Although the expanding market of activity trackers such as Fitbit and Jawbone also results in more awareness among consumers concerning tracking their sleep and exercise patterns, Beddit has certainly experienced competition due to these products, according to Leppäkorpi. "All these trackers claim that they can also record sleep, but what they do is only record your movements at night. That is something totally different from analyzing someone's sleep", the CEO claims. According to Leppäkorpi, research has shown that sleeptrackers that are worn around the wrist in less that half of the cases yield identical results about someone's sleep behaviour compared with measurements in a sleep clinic. "Consumers see that they have an activity tracker and sleep tracker for just 99 euros, whereas they can buy only a sleeptracker from Beddit for 149 euros. We still need to convince customers of the advantages of a dedicated sleep tracker. A lot has been said about the importance of good nutrition and sufficient exercise, but sufficient sleep is at least as important. If you pay attention to sport and your nutrition, your metabolism goes to work while you sleep and your muscles repair themselves."
How does Leppäkorpi view the collaboration between Beddit and activity tracker manufacturer Misfit ? A case of keep your friends close, but keep your enemies closer? “Precisely”, says Leppäkorpi, “We think that the idea of an activity tracker or smartwatch with built-in fitness functions is very good, especially when considering your daily movement. Misfit and Beddit are not competitors, these products complement each other.” As a marketing strategy, Beddit is also eager to point out the limited battery life that most current smartwatches like the Apple Watch have. "Your smartwatch ensures that your movement is recorded by day, but you need to charge it during the night. Then you go to bed and Beddit automatically starts recording your night's rest. Thus, the information about your health is complete."
Finland as mHealth market
According to a report recently issued by the German research firm Research2guidance, Finland holds the third place when it comes to 'mHealth market readiness'. Does Leppäkorpi recognize that observation? “Online gaming and digital health are big growth markets in Finland. This country has always been a pilot market for innovations. We've experienced it with the very early years of mobile technology. We have a fertile ground for technological innovations within the healthcare areaa. Nokia's bankruptcy also played a role in it, in particular. When the company fell over, there was a lot of talent available all at once, eager to start with innovative companies and concepts themselves."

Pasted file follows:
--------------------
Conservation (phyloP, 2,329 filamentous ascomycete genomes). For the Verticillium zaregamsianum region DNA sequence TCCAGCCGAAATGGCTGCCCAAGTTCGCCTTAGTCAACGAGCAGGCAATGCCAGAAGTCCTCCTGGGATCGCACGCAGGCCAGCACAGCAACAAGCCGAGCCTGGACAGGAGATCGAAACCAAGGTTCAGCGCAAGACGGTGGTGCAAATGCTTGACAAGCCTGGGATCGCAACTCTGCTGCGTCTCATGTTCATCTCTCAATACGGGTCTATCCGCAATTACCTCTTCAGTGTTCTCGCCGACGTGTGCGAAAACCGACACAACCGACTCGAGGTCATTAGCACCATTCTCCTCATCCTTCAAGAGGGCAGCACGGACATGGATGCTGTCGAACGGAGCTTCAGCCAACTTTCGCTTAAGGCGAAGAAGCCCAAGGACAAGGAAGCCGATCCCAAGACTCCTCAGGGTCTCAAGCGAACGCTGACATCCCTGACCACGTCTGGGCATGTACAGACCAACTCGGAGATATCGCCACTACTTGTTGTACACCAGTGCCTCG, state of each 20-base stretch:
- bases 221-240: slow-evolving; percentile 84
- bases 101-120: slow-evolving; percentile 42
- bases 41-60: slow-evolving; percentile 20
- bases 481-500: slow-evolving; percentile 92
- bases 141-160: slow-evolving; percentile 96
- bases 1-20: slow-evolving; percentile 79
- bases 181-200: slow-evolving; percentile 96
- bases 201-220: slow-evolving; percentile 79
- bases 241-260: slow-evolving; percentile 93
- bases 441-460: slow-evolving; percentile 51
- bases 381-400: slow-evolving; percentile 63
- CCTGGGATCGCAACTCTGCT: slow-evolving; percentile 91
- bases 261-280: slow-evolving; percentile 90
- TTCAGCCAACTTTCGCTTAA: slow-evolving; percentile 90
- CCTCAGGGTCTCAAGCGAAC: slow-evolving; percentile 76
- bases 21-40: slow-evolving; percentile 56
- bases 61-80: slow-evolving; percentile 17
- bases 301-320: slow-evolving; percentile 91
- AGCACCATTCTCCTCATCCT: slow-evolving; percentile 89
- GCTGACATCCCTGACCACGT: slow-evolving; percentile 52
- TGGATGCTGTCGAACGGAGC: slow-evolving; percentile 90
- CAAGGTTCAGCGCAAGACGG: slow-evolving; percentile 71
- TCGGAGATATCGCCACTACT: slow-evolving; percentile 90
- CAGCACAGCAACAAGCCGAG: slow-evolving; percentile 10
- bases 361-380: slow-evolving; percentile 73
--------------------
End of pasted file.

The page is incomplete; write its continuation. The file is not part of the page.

The national health care system has only a limited influence on the quick growth of digital health in his country, according to Leppäkorpi. "Our health care system is very conservative. It is a public system in which everyone pays high taxes and can possibly reap all the benefits. It's a system that hardly supports innovation. On the other hand, the government is certainly doing everything to minimize health care costs, for instance by offering subsidies and funds to start-ups that have the potential to target health care costs with innovative businesses and services." The consumers and patients themselves are nonetheless the most important boost for the growing mHealth market, according to Leppäkorpi. "Patients and consumers have already been using apps, wearables and online applications all along for prevention, tracking and treatment. As a result, patients take that information and their insights along to their health care providers. The driving force behind the acceleration of digital health in Finland will be consumers and patients, not management or health care providers."
According to Leppäkorpi, Beddit can have a real impact by further expanding their business to business strategy. "We can monitor sleep, identify problems and provide users with general advice and coaching. We want to improve this service by linking users, certainly those people whom we know are struggling with sleep problems, to sleep clinics, commercial wellness programmes or personal trainers. Collaborating with such parties is in our company's DNA. We have always worked with such parties in the background, these companies see us as a trusted technology partner. Now, we can further build an ecosystem in which we can help our users manage or even overcome their sleep problems."